I just finished reading an article about polychlorinated biphenyl (PCB) contamination of the Hudson River drainage (Harper's Magazine, Dec. 2009). To make a long story short, General Electric dumped millions of gallons of PCBs into the river, geology, and groundwater for decades, leaving a toxic legacy that is impossible to fix. PCB's are synthetic oils, and as I read the article a number of parallels between the Hudson River Valley and the recent disaster in the Gulf of Mexico came to mind: In both instances, the public's interest lies subverted beneath the bottom line of a powerful corporation; in both, a significant slice of our nation's national heritage has been destroyed unnecessarily.It is interesting the way that private enterprise has replaced democracy as the emblematic philosophy of our national identity. This has not happened accidentally, and its intended results have been reaped by companies like GE and BP. The only course for curtailing disasters like the Hudson River and the Gulf of Mexico lies in government intervention, but, government is now widely regarded as the source of any and all of our ills, while people's patriotic instincts have been diverted overseas.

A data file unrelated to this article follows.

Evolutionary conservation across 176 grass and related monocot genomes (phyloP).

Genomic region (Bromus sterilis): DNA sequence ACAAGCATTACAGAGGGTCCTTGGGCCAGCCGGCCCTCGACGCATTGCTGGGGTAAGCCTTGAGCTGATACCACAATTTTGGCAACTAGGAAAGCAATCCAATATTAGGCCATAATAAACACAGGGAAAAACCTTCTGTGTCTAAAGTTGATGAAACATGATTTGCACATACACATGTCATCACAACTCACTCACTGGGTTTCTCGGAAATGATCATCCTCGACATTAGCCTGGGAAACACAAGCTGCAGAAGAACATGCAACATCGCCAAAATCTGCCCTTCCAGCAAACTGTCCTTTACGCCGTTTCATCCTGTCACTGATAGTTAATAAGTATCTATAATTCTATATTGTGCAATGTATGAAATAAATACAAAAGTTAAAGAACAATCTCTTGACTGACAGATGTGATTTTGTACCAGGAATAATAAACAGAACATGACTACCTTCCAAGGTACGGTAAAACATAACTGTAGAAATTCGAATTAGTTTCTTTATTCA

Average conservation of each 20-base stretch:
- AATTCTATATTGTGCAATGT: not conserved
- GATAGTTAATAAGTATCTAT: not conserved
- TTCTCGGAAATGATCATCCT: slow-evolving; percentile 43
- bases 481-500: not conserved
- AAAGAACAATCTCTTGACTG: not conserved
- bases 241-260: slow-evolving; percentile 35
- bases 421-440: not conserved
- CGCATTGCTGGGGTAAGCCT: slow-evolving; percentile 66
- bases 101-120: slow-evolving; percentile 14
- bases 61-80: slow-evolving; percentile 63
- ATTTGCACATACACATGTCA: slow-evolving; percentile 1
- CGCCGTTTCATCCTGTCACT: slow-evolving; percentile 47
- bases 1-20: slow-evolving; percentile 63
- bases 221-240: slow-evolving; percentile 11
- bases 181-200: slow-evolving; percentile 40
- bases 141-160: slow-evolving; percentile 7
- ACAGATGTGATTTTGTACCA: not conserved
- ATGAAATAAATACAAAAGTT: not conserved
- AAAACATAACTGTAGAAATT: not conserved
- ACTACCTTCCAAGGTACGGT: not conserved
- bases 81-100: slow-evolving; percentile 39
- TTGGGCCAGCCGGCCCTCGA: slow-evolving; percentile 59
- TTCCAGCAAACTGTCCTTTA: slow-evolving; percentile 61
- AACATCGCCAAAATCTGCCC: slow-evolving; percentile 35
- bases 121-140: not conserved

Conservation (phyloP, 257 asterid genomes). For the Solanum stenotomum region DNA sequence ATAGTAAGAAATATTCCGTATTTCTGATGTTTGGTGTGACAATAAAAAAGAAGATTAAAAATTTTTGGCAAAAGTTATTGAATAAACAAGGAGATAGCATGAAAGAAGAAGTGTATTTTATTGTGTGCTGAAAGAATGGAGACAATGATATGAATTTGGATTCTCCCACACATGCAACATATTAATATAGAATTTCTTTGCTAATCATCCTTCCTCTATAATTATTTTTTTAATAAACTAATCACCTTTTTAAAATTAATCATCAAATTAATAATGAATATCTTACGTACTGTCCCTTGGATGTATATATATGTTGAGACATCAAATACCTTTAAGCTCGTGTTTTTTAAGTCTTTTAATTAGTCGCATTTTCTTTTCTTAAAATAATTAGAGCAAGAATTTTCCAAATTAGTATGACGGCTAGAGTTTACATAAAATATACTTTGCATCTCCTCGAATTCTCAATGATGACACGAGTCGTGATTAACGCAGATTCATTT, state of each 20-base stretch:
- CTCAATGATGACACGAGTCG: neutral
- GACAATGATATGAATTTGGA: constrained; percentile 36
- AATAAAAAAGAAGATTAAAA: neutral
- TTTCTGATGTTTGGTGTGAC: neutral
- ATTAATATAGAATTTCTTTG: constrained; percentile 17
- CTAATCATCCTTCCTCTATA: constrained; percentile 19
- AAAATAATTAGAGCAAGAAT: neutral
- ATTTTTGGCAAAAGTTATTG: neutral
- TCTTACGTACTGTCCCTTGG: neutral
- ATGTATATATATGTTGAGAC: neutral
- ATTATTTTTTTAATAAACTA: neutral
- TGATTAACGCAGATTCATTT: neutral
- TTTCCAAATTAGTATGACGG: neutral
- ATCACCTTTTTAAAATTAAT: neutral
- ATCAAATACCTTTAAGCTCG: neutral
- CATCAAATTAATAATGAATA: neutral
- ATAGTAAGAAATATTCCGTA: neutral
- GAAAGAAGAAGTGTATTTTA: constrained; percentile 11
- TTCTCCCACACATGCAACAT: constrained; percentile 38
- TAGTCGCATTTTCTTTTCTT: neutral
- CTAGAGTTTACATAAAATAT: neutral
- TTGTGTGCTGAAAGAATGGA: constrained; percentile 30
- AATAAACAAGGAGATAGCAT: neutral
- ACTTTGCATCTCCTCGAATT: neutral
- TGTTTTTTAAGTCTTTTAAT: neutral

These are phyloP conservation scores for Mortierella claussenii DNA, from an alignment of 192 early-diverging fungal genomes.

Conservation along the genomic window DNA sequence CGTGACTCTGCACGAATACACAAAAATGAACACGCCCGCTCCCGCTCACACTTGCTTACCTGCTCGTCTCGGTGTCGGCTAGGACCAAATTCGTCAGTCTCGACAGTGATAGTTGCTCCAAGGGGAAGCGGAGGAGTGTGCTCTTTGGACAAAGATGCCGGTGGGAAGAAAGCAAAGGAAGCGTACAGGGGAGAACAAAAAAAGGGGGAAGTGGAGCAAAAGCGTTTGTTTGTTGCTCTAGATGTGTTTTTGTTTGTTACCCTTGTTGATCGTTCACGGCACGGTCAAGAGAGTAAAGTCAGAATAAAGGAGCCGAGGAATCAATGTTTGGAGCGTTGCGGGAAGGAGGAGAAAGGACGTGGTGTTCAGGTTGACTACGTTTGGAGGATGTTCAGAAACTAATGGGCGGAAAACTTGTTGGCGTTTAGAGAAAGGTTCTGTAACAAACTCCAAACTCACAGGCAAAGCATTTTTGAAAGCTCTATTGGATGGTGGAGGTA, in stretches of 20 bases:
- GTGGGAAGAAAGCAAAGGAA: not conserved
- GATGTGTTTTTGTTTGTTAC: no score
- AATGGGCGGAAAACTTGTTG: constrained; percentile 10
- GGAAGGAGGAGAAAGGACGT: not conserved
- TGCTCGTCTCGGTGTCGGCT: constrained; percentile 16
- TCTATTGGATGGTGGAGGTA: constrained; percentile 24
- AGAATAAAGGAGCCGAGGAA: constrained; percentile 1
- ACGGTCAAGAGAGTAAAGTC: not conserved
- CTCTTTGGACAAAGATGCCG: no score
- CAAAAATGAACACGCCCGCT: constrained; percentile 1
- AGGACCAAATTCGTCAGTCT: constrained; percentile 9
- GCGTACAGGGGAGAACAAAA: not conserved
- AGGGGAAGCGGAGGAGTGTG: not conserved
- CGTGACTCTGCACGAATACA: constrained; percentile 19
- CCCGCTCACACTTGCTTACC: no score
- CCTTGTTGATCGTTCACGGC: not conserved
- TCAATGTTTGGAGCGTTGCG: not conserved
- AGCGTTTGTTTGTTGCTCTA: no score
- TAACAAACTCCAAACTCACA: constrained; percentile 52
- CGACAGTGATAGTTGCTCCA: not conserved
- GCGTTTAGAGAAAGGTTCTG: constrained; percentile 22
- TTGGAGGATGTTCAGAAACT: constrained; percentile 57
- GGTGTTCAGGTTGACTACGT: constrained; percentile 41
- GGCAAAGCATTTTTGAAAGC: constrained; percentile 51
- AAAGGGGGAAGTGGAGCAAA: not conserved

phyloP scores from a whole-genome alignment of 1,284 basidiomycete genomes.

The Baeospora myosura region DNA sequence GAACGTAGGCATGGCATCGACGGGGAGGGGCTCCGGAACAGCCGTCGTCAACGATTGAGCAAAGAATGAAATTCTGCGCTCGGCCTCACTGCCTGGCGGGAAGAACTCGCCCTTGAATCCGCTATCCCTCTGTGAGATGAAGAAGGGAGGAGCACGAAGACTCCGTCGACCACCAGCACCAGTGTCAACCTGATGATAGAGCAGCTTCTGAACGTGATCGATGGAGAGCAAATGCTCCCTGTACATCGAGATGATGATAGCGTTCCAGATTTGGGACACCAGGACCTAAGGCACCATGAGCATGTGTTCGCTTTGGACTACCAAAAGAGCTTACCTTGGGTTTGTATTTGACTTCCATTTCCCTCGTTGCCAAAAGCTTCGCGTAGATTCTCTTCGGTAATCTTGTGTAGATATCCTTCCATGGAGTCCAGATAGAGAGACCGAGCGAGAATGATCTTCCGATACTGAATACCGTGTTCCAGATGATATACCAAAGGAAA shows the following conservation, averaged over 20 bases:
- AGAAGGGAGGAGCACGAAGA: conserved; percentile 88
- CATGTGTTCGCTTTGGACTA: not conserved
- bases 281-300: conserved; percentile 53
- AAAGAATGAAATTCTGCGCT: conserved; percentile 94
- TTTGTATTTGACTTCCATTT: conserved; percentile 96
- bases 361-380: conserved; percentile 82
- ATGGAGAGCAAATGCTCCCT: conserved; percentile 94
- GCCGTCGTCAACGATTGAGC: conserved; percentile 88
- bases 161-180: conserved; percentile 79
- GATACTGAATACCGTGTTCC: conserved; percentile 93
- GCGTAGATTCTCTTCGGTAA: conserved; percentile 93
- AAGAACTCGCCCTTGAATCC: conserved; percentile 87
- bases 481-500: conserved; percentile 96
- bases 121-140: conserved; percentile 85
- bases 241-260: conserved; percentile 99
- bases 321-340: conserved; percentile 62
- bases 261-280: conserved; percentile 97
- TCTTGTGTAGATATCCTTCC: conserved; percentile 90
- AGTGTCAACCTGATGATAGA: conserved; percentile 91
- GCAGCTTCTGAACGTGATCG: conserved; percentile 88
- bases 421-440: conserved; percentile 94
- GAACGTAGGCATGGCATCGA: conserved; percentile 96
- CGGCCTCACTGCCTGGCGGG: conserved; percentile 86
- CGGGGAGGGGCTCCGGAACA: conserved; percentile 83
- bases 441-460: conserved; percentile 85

It is beyond human engineering to expunge the toxic mess beneath the Hudson. It remains to be seen whether the toxic mess of our national priorities and identity is beyond repair.
- Matt Orr, Bend